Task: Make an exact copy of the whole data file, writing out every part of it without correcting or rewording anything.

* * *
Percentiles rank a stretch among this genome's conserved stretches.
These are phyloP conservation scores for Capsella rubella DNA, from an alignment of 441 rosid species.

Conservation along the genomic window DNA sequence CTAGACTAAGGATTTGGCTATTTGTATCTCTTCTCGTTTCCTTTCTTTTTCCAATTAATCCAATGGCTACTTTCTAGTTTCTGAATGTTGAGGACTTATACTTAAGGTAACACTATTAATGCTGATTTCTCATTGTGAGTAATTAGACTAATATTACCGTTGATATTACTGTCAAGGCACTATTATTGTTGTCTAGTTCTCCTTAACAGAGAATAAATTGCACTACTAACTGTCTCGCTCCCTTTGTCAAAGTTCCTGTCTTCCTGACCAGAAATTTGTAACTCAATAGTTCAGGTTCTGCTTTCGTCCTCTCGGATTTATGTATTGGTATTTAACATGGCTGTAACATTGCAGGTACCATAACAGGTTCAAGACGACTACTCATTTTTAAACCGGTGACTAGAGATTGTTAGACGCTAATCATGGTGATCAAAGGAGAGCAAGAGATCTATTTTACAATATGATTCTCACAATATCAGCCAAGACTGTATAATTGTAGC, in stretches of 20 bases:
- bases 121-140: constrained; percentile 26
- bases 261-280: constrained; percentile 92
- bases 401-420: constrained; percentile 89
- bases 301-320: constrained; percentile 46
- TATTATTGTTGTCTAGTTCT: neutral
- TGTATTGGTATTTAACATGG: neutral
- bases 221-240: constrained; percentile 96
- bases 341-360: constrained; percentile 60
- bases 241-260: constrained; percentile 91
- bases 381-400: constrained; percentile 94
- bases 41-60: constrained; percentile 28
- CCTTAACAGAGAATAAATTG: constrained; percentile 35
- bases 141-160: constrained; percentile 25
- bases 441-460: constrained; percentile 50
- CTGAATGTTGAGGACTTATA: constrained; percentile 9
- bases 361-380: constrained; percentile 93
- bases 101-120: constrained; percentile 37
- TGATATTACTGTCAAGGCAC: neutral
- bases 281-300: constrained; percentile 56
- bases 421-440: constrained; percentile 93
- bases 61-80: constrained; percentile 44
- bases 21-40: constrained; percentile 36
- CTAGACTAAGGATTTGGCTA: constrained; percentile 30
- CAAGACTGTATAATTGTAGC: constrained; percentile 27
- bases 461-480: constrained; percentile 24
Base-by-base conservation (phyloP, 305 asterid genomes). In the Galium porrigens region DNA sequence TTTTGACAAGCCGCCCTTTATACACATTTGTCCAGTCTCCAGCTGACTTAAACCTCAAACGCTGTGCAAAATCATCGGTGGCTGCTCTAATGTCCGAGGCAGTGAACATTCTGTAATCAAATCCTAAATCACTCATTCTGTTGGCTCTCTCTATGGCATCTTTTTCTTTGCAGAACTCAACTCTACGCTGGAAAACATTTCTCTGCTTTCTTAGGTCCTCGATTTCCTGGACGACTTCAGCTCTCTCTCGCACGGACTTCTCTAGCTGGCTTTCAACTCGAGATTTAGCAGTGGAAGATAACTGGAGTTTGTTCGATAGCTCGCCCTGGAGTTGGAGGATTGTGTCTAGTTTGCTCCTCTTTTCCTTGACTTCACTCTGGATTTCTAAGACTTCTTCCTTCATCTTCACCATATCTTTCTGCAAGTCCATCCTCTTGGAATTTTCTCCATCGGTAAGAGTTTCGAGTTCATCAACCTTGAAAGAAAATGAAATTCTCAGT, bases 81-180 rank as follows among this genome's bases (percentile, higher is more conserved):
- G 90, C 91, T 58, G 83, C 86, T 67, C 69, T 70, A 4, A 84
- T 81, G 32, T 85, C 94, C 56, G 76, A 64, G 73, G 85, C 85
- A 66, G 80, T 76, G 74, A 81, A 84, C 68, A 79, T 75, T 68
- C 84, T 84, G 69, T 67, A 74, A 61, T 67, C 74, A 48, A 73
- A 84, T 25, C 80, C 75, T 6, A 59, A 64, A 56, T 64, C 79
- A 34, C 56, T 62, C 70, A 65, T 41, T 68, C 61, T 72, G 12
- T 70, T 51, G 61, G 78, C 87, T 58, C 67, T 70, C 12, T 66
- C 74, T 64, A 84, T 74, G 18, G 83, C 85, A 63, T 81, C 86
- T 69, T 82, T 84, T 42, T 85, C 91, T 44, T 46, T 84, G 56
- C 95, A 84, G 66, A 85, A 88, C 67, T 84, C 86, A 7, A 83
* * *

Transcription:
Percentiles rank a stretch among this genome's conserved stretches.
These are phyloP conservation scores for Capsella rubella DNA, from an alignment of 441 rosid species.

Conservation along the genomic window DNA sequence CTAGACTAAGGATTTGGCTATTTGTATCTCTTCTCGTTTCCTTTCTTTTTCCAATTAATCCAATGGCTACTTTCTAGTTTCTGAATGTTGAGGACTTATACTTAAGGTAACACTATTAATGCTGATTTCTCATTGTGAGTAATTAGACTAATATTACCGTTGATATTACTGTCAAGGCACTATTATTGTTGTCTAGTTCTCCTTAACAGAGAATAAATTGCACTACTAACTGTCTCGCTCCCTTTGTCAAAGTTCCTGTCTTCCTGACCAGAAATTTGTAACTCAATAGTTCAGGTTCTGCTTTCGTCCTCTCGGATTTATGTATTGGTATTTAACATGGCTGTAACATTGCAGGTACCATAACAGGTTCAAGACGACTACTCATTTTTAAACCGGTGACTAGAGATTGTTAGACGCTAATCATGGTGATCAAAGGAGAGCAAGAGATCTATTTTACAATATGATTCTCACAATATCAGCCAAGACTGTATAATTGTAGC, in stretches of 20 bases:
- bases 121-140: constrained; percentile 26
- bases 261-280: constrained; percentile 92
- bases 401-420: constrained; percentile 89
- bases 301-320: constrained; percentile 46
- TATTATTGTTGTCTAGTTCT: neutral
- TGTATTGGTATTTAACATGG: neutral
- bases 221-240: constrained; percentile 96
- bases 341-360: constrained; percentile 60
- bases 241-260: constrained; percentile 91
- bases 381-400: constrained; percentile 94
- bases 41-60: constrained; percentile 28
- CCTTAACAGAGAATAAATTG: constrained; percentile 35
- bases 141-160: constrained; percentile 25
- bases 441-460: constrained; percentile 50
- CTGAATGTTGAGGACTTATA: constrained; percentile 9
- bases 361-380: constrained; percentile 93
- bases 101-120: constrained; percentile 37
- TGATATTACTGTCAAGGCAC: neutral
- bases 281-300: constrained; percentile 56
- bases 421-440: constrained; percentile 93
- bases 61-80: constrained; percentile 44
- bases 21-40: constrained; percentile 36
- CTAGACTAAGGATTTGGCTA: constrained; percentile 30
- CAAGACTGTATAATTGTAGC: constrained; percentile 27
- bases 461-480: constrained; percentile 24
Base-by-base conservation (phyloP, 305 asterid genomes). In the Galium porrigens region DNA sequence TTTTGACAAGCCGCCCTTTATACACATTTGTCCAGTCTCCAGCTGACTTAAACCTCAAACGCTGTGCAAAATCATCGGTGGCTGCTCTAATGTCCGAGGCAGTGAACATTCTGTAATCAAATCCTAAATCACTCATTCTGTTGGCTCTCTCTATGGCATCTTTTTCTTTGCAGAACTCAACTCTACGCTGGAAAACATTTCTCTGCTTTCTTAGGTCCTCGATTTCCTGGACGACTTCAGCTCTCTCTCGCACGGACTTCTCTAGCTGGCTTTCAACTCGAGATTTAGCAGTGGAAGATAACTGGAGTTTGTTCGATAGCTCGCCCTGGAGTTGGAGGATTGTGTCTAGTTTGCTCCTCTTTTCCTTGACTTCACTCTGGATTTCTAAGACTTCTTCCTTCATCTTCACCATATCTTTCTGCAAGTCCATCCTCTTGGAATTTTCTCCATCGGTAAGAGTTTCGAGTTCATCAACCTTGAAAGAAAATGAAATTCTCAGT, bases 81-180 rank as follows among this genome's bases (percentile, higher is more conserved):
- G 90, C 91, T 58, G 83, C 86, T 67, C 69, T 70, A 4, A 84
- T 81, G 32, T 85, C 94, C 56, G 76, A 64, G 73, G 85, C 85
- A 66, G 80, T 76, G 74, A 81, A 84, C 68, A 79, T 75, T 68
- C 84, T 84, G 69, T 67, A 74, A 61, T 67, C 74, A 48, A 73
- A 84, T 25, C 80, C 75, T 6, A 59, A 64, A 56, T 64, C 79
- A 34, C 56, T 62, C 70, A 65, T 41, T 68, C 61, T 72, G 12
- T 70, T 51, G 61, G 78, C 87, T 58, C 67, T 70, C 12, T 66
- C 74, T 64, A 84, T 74, G 18, G 83, C 85, A 63, T 81, C 86
- T 69, T 82, T 84, T 42, T 85, C 91, T 44, T 46, T 84, G 56
- C 95, A 84, G 66, A 85, A 88, C 67, T 84, C 86, A 7, A 83